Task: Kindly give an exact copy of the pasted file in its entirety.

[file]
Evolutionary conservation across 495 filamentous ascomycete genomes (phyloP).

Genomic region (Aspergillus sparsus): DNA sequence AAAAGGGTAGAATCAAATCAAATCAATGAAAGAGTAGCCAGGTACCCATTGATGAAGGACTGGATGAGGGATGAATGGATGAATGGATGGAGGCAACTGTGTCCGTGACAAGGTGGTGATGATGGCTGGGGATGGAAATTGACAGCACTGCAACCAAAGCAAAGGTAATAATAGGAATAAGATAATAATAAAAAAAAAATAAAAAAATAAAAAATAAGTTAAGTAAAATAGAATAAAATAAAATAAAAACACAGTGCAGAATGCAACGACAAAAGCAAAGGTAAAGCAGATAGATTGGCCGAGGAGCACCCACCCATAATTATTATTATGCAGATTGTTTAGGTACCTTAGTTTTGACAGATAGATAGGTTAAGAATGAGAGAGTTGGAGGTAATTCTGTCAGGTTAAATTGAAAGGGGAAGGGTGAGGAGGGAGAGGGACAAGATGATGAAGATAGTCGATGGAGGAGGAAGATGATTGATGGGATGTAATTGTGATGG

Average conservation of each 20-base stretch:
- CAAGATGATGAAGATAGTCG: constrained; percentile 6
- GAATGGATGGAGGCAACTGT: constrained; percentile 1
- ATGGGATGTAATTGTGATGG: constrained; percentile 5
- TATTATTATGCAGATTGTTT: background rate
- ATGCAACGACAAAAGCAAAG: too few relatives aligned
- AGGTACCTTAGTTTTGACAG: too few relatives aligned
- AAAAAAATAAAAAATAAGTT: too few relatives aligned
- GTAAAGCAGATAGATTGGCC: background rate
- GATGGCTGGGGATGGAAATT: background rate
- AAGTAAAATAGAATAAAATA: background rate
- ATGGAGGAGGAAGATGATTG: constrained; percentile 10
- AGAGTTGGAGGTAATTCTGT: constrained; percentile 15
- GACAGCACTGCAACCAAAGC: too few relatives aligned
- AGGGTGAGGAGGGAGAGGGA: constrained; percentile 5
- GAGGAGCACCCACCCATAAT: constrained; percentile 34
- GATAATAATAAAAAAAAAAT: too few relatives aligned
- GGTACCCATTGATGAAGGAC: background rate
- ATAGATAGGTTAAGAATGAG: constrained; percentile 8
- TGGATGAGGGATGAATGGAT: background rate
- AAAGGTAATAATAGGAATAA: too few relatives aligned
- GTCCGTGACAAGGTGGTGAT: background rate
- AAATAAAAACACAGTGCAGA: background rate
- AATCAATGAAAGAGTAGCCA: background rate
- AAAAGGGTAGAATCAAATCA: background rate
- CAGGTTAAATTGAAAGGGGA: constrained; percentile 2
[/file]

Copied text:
Evolutionary conservation across 495 filamentous ascomycete genomes (phyloP).

Genomic region (Aspergillus sparsus): DNA sequence AAAAGGGTAGAATCAAATCAAATCAATGAAAGAGTAGCCAGGTACCCATTGATGAAGGACTGGATGAGGGATGAATGGATGAATGGATGGAGGCAACTGTGTCCGTGACAAGGTGGTGATGATGGCTGGGGATGGAAATTGACAGCACTGCAACCAAAGCAAAGGTAATAATAGGAATAAGATAATAATAAAAAAAAAATAAAAAAATAAAAAATAAGTTAAGTAAAATAGAATAAAATAAAATAAAAACACAGTGCAGAATGCAACGACAAAAGCAAAGGTAAAGCAGATAGATTGGCCGAGGAGCACCCACCCATAATTATTATTATGCAGATTGTTTAGGTACCTTAGTTTTGACAGATAGATAGGTTAAGAATGAGAGAGTTGGAGGTAATTCTGTCAGGTTAAATTGAAAGGGGAAGGGTGAGGAGGGAGAGGGACAAGATGATGAAGATAGTCGATGGAGGAGGAAGATGATTGATGGGATGTAATTGTGATGG

Average conservation of each 20-base stretch:
- CAAGATGATGAAGATAGTCG: constrained; percentile 6
- GAATGGATGGAGGCAACTGT: constrained; percentile 1
- ATGGGATGTAATTGTGATGG: constrained; percentile 5
- TATTATTATGCAGATTGTTT: background rate
- ATGCAACGACAAAAGCAAAG: too few relatives aligned
- AGGTACCTTAGTTTTGACAG: too few relatives aligned
- AAAAAAATAAAAAATAAGTT: too few relatives aligned
- GTAAAGCAGATAGATTGGCC: background rate
- GATGGCTGGGGATGGAAATT: background rate
- AAGTAAAATAGAATAAAATA: background rate
- ATGGAGGAGGAAGATGATTG: constrained; percentile 10
- AGAGTTGGAGGTAATTCTGT: constrained; percentile 15
- GACAGCACTGCAACCAAAGC: too few relatives aligned
- AGGGTGAGGAGGGAGAGGGA: constrained; percentile 5
- GAGGAGCACCCACCCATAAT: constrained; percentile 34
- GATAATAATAAAAAAAAAAT: too few relatives aligned
- GGTACCCATTGATGAAGGAC: background rate
- ATAGATAGGTTAAGAATGAG: constrained; percentile 8
- TGGATGAGGGATGAATGGAT: background rate
- AAAGGTAATAATAGGAATAA: too few relatives aligned
- GTCCGTGACAAGGTGGTGAT: background rate
- AAATAAAAACACAGTGCAGA: background rate
- AATCAATGAAAGAGTAGCCA: background rate
- AAAAGGGTAGAATCAAATCA: background rate
- CAGGTTAAATTGAAAGGGGA: constrained; percentile 2